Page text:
Electromagnetic Radiation

Electromagnetic radiation is a type of energy that is commonly known as light. Generally speaking, we say that light travels in waves, and all electromagnetic radiation travels at the same speed which is about 3.0 * 108 meters per second through a vacuum. We call this the "speed of light"; nothing can move faster than the speed of light.

A wavelength is one cycle of a wave, and we measure it as the distance between any two consecutive peaks of a wave. The peak is the highest point of the wave, and the trough is the lowest point of the wave.


So when we talk about light traveling in waves, we can also talk about frequency, or the number of wavelengths that pass a certain point in a given length of time. We usually measure this as the number of wavelength cycles that pass per second. The units for this measurement are Hertz (hz).

So, if the wavelength of a light wave is shorter, that means that the frequency will be higher because one cycle can pass in a shorter amount of time. This means that more cycles can pass by the set point in 1 second. Likewise, a light wave that has a longer wavelength will have a lower frequency because each cycle takes a longer time to complete.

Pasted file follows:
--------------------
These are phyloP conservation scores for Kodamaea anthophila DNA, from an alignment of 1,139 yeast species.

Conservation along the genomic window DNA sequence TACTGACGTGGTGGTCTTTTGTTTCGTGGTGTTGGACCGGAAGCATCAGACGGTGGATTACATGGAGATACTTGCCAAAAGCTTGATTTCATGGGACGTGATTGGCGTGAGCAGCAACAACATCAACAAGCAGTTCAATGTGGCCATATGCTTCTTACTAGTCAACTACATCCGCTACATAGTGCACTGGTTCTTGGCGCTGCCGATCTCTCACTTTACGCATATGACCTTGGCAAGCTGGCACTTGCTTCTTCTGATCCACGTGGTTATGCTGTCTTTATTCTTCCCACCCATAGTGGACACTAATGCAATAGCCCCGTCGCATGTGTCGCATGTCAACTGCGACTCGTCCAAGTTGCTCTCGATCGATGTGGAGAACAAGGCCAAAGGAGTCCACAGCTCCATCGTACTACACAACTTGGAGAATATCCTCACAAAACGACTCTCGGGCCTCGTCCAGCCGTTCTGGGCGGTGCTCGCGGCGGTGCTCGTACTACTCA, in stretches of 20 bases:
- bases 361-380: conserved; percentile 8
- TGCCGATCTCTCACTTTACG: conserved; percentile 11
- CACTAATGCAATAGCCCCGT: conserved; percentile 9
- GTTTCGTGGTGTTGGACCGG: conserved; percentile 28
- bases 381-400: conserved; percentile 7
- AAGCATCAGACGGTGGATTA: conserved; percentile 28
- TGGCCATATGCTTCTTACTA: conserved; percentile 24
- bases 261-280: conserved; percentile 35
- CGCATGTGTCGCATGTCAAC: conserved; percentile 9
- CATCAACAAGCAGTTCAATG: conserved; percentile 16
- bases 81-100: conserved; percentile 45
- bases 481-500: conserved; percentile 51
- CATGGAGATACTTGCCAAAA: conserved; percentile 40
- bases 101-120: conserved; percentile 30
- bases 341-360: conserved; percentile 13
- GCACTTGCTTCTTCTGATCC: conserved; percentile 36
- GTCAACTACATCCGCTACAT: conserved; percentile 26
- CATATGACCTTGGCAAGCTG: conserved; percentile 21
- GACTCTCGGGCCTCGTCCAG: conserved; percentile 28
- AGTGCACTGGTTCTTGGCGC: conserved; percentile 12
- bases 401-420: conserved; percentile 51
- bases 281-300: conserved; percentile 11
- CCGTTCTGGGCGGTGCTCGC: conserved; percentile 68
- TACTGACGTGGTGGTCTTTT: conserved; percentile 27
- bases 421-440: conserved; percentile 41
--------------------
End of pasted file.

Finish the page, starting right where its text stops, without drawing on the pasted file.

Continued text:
This is an example of a shorter wavelength. Like we said earlier, if you were an observer standing on the black line, and you were so quick that you could count the number of wave peaks that passed you in one second, you would find that the number of wave peaks that you counted would be higher than a longer wavelength. This is an example of a longer wavelength. Suppose you put yourself on the line again and you start clocking the number of wave peaks that pass you. Wait a minute, not nearly so many wave peaks have gone by in one second like before with the shorter wavelength. That means that longer wavelengths have a lower frequency.

Conclusion: a longer wavelength means a higher frequency, and a shorter wavelength means a lower frequency!

How does this relate to the Electromagnetic Spectrum?

Like we said before, light can be characterized by its wavelength. For example, the human eye can detect light at wavelengths between 400 to 900 nanometers. That is why we call this part of the electromagnetic spectrum visible light. Light waves with shorter wavelengths (and higher frequencies) also have more energy, so types of light like gamma rays, X-rays, and ultraviolet light are more energetic than visible light, and infrared, microwaves, and radio waves are less energetic than the light in the visible spectrum.

To go back to the electromagnetic spectrum.